Chelsea Welch, Fired Applebee's Waitress, Talks Unemployment; Applebee's PR Melts Down

Categories: Blowback

It's going to be tough to do a better job than R.L. Stollar, who compiled the entire PR fiasco with screengrabs here, but here's a quick rundown.

This was Applebee's initial statement. They probably should've just cut it off here:

Our Guests' personal information - including their meal check - is private, and neither Applebee's nor its franchisees have a right to share this information publicly. We value our Guests' trust above all else. Our franchisee has apologized to the Guest and has taken disciplinary action with the Team Member for violating their Guest's right to privacy. This individual is no longer employed by the franchisee.

Instead they began responding to everything via Facebook. Reportedly this post appeared at 3 a.m., then disappeared, then reappeared through Facebook magic. It said, in part:

Here is what happened in St. Louis: - A guest questioned the tip automatically attached to her large party's bill by writing: "I give God 10%. Why do you get 18?" on the check.

- A different server, who did not even wait on the group, photographed the receipt, posted the photo online and commented about the incident.

- The guest subsequently heard from friends who identified her from the posting, where her name is clearly visible, and the restaurant was notified. There was no further communication with the guest.

- The team member was asked about posting the receipt and admitted she was responsible.

- When she was hired, the team member was provided the franchisee's employee hand book which includes their social media policy and states:

"Employees must honor the privacy rights of APPLEBEE's and its employees by seeking permission before writing about or displaying internal APPLEBEE'S happenings that might be considered to be a breach of privacy and confidentiality. This shall include, but not be limited to, posting of photographs, video, or audio of APPLEBEE'S employees or its customers, suppliers, agents or competitors, without first obtaining written approval from the Vice President of Operations. The policy goes on to specify: Employees who violate this policy will be subject to disciplinary action, up to and including termination of employment.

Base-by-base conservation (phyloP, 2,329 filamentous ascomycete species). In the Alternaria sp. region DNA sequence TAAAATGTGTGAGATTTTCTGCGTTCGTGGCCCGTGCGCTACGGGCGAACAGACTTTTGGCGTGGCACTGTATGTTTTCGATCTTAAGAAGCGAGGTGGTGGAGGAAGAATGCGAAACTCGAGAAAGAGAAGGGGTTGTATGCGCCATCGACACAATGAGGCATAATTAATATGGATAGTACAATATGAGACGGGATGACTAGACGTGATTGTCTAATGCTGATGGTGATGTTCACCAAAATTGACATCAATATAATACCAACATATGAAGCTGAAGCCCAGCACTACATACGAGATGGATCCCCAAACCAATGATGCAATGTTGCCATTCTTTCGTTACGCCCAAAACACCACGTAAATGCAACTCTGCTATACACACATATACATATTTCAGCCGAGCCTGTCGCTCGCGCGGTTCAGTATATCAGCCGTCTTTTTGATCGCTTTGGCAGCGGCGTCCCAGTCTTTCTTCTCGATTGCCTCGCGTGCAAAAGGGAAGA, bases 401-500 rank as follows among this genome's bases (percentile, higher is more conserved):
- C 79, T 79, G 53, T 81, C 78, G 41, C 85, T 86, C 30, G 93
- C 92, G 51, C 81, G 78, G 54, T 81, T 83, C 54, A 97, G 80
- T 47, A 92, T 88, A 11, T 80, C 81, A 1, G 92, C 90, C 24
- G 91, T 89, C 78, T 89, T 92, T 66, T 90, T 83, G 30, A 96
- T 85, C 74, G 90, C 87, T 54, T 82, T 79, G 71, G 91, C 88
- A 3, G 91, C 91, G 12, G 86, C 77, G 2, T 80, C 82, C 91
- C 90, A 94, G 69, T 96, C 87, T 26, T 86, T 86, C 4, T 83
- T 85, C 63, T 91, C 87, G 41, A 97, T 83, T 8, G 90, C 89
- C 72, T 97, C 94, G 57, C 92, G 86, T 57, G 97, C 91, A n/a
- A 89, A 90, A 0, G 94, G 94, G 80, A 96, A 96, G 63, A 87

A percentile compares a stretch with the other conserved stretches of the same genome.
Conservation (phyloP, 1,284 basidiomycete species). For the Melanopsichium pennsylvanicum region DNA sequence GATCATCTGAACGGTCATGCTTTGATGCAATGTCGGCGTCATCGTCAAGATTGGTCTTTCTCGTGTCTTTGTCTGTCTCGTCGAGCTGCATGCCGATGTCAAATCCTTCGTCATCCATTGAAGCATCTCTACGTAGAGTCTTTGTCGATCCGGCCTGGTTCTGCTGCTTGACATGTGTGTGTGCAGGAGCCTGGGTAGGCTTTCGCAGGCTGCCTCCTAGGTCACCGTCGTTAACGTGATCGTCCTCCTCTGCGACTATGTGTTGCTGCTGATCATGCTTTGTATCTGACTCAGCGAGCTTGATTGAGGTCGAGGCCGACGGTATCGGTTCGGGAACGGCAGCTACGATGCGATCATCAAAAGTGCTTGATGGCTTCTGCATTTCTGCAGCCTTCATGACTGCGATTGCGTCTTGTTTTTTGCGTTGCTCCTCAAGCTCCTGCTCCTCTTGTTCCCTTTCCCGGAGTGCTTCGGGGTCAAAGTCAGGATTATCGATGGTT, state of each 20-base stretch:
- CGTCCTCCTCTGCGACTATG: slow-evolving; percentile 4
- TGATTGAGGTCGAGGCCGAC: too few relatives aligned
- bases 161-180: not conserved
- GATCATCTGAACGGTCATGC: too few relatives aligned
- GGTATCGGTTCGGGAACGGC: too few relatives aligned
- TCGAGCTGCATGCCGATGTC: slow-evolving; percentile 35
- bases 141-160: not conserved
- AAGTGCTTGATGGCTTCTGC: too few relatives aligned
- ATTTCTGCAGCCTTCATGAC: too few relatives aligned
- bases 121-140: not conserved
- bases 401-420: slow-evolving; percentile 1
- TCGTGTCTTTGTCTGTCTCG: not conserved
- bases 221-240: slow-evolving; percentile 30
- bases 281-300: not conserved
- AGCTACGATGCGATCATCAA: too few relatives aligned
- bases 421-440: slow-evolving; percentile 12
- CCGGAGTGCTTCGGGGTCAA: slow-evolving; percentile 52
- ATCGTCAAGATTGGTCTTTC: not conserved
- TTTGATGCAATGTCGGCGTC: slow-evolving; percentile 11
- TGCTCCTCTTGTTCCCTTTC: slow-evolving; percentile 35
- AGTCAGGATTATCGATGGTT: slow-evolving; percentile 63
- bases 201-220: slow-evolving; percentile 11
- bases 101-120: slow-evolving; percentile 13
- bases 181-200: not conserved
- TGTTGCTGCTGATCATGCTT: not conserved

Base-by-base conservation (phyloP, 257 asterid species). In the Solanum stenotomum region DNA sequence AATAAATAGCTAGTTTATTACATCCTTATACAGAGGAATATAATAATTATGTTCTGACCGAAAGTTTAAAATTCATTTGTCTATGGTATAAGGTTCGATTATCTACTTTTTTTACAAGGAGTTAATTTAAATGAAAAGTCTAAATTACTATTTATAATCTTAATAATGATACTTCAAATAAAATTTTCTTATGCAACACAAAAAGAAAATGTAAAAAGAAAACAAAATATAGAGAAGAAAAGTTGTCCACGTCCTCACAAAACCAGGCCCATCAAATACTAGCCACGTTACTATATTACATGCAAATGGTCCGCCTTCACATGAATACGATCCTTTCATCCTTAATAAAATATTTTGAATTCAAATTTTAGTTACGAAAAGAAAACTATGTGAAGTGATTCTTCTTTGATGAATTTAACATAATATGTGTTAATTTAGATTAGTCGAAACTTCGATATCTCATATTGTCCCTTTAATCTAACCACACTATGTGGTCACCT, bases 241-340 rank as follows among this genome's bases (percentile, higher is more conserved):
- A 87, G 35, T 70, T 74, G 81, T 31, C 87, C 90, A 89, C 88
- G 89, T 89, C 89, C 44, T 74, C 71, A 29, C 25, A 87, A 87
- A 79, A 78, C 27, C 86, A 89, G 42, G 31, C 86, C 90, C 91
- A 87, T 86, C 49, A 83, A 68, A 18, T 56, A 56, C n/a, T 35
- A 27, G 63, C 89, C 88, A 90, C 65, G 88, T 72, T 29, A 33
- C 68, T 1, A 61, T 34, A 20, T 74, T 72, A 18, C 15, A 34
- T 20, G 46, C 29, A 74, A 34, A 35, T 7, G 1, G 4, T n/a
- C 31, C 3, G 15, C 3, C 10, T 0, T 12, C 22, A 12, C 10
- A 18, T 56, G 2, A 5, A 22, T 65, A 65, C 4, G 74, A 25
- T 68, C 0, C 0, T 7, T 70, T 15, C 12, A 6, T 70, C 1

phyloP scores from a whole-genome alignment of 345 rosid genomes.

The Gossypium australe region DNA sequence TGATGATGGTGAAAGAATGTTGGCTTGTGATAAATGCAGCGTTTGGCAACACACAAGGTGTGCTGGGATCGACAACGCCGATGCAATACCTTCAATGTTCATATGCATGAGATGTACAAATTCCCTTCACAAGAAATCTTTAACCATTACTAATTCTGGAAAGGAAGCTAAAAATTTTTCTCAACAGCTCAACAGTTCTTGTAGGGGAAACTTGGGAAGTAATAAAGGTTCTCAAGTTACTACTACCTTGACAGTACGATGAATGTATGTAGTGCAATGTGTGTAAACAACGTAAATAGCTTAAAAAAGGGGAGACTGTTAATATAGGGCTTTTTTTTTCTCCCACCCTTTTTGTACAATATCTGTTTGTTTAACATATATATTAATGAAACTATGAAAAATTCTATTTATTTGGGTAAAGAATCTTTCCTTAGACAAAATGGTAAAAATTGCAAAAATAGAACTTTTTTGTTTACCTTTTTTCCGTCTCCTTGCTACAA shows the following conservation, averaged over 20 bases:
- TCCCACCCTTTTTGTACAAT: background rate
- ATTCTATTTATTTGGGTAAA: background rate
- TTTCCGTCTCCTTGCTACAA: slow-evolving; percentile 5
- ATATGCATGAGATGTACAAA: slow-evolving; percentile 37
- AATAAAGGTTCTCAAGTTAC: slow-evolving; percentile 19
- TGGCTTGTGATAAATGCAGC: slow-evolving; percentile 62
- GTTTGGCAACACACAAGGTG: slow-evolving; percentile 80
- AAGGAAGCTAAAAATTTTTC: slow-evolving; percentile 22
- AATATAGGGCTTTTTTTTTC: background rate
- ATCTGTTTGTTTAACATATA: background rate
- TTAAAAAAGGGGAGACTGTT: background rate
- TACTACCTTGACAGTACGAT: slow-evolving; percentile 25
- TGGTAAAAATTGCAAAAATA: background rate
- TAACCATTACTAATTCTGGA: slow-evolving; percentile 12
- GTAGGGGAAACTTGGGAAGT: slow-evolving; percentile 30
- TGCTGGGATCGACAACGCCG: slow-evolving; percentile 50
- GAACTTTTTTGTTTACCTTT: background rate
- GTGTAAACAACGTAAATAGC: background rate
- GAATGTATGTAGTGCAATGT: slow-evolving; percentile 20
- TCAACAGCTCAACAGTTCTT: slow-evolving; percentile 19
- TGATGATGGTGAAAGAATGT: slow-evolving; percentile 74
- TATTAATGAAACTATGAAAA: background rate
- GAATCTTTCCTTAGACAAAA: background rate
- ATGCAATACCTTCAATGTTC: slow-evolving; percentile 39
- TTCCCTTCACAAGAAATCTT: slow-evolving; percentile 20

- As a result of her admission to violating a clear company policy intended to safeguard guests, the team member is no longer employed by the franchisee.

That post racked up 20,000 comments, including some claiming that previous comments had been deleted.

"Do you think deleting people's comments is going to make this go away?" wrote one interlocutor. "Only making it worse."

Next, someone at Applebee's dove in and commenced reacting to individual comments, cutting and pasting the same statement over and over until one user gave the sage advice, "Applebee's, just shut up."

No such luck. Instead someone at the company posted this statement:

As a company that relies on literally hundreds of thousands of incredibly hard working Team Members, we can assure you that we and our franchisees value and support them and their efforts. However this unfortunate situation has nothing to do with work. The Team Member involved did not wait on the guest or party. Regrettably, and without the restaurant's knowledge, she took it upon herself to take a Guest's receipt, with the name clearly visible, and posted it online with her own commentary. That is a clear violation of our Guest's privacy and against the franchisee's company policy that the Team Member was provided when hired. We simply cannot accept behavior that compromises the safety and privacy our Guests have every right to expect and deserve. Please note that we are also not excusing the Guest's behavior in this matter and the unacceptable comment she wrote on the receipt, which is offensive to us and all our hard working team members. To be clear, the 18% gratuity added to large party tickets was paid by the Guest's party. This is a regrettable situation, and we wish it had never happened. we hope this provides you with some additional insight. Thanks again for the chance to explain.

Many online commenters are promising an Applebee's boycott over this incident. It should be interesting to see if this affects the Kansas City-based chain in a substantive way -- many claimed over the weekend to have seen a lot of empty Applebee's parking lots. Stay tuned.

Follow Jessica Lussenhop on Twitter at @Lussenpop. E-mail the author at

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